Magazine article American Journalism Review

Pundits for Hire

Magazine article American Journalism Review

Pundits for Hire

Article excerpt

Retired generals-turned-paid military analysts were constant on-air presences during the war in Iraq, the latest example of the expert-on-retainer trend in TV news. Supporters say this is a good way to enrich viewers' understanding of major stories. But some critics argue that there's a serious downside.

As talk of war in Iraq heated up earlier this year, so did the battle of the television military analysts.

And when war broke out, the broadcast networks and cable channels had amassed enough high-ranking officers to stage their own invasion.

NBC claimed, among many others, retired Gen. Norman Schwarzkopf, commander of operations during the first Persian Gulf War. ABC boasted four retired generals and a lieutenant general as part of its 19-member team of experts for the war.

Playing for CBS was retired Gen. William "Buck" Kernan, former commander of the U.S. Joint Forces Command, and Gen. Joseph W. Ralston, who retired in March as supreme allied commander Europe. Former Gen. Wesley K Clark, who was the top NATO commander during the Kosovo war (and is often mentioned as a possible presidential candidate), was one of CNN's stars. Maj. Gen. Burton Moore, former director of Central Command during Desert Storm, was part of Fox News Channel's group of analysts.

These military experts--and the TV networks that hired them--see their jobs as providing specialized knowledge about strategy, weapons and tactics that most journalists don't have.

"The media has had little exposure to the military and military history," says Col. John Warden, who was the Air Force's deputy director for strategy, doctrine and warfighting during the 1991 gulf war and a paid expert with PBS' "NewsHour with Jim Lebrer" and MSNBC. "To have someone make sense of what we're seeing is helpful."

Although the news programs are inundated with wartime military experts, paid analysts on every subject have become TV news staples.

Fox News Channel, which may have more paid analysts than any other news outlet, counts more than 50 experts on its payroll, including Linda Chavez, the former U.S. commissioner on civil rights; former vice presidential candidate Geraldine Ferraro; and ex-Speaker of the House Newt Gingrich.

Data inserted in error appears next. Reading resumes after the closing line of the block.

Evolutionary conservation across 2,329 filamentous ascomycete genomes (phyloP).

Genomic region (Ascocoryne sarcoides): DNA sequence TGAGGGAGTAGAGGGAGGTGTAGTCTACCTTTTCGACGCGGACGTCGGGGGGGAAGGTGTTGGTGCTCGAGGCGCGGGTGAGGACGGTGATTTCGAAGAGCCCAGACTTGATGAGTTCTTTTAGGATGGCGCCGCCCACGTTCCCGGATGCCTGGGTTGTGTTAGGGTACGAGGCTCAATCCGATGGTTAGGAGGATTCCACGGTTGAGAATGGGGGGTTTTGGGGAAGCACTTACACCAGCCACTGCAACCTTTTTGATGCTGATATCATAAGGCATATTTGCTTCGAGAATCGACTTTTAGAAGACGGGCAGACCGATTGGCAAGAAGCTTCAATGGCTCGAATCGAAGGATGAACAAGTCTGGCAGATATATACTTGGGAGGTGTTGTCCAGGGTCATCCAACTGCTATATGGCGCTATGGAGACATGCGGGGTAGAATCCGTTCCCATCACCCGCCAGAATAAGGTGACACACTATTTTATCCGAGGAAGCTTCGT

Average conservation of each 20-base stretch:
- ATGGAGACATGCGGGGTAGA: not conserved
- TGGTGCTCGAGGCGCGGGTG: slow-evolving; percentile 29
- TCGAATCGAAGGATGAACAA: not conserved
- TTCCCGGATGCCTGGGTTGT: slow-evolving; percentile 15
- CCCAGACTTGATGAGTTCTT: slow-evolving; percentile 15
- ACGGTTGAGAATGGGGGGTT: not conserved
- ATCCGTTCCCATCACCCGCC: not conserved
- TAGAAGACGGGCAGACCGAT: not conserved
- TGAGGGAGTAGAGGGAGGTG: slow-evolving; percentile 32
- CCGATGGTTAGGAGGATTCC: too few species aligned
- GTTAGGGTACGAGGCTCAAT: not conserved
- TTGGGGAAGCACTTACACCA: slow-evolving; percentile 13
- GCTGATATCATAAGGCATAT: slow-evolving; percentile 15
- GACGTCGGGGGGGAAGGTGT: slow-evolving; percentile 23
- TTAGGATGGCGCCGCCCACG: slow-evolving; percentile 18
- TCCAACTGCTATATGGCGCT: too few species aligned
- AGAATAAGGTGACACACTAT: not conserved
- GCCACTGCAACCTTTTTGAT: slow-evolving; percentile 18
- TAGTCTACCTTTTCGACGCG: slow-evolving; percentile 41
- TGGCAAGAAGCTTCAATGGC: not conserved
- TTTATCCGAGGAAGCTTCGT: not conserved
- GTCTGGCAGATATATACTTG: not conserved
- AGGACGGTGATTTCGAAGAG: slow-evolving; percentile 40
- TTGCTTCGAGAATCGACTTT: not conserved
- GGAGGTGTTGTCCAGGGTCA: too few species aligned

News producers say their audiences gain insightful viewpoints and a better understanding of various issues by hearing from regular experts--whether they are lawyers, retired military personnel, academics or former politicians.

Some journalists, however, don't believe the pros of such expertise outweigh the cons. Critics charge that the practice restricts debate, leads to overhyped stories and has opened the door to a type of "checkbook journalism" American news organizations traditionally have shunned.

Although the experts-for-hire phenomenon has mushroomed over the past decade, Joseph Angotti, chairman of the broadcast program at Northwestern University's Medill School of Journalism and a former NBC senior vice president, says he believes that the practice first came to the fore when NBC paid Henry Kissinger to be interviewed for two one-hour shows immediately after he left public office in 1977.

"That was a controversy--whether NBC had sold out by buying Kissinger," says Angotti. "The deal was not done by the news division, but by the president of the network. Those of us in the news division felt it was crossing the line. How were we going to be critical of him?"

Joe Foote, director of the Walter Cronkite School of Journalism at Arizona State University, says that "historically, there was an ironclad rule that networks didn't pay [for interviews], unlike the British.... But this slipped under the radar screen. I assume because it was just one step removed from paying your own journalist."

The real bonanza for paid experts came with the launch of 24-hour cable news channels.

"The explosion of cable news created a seeming insatiable demand for experts who can make all kinds of pronouncements on all kinds of things," says Washington Post media writer Howard Kurtz. …

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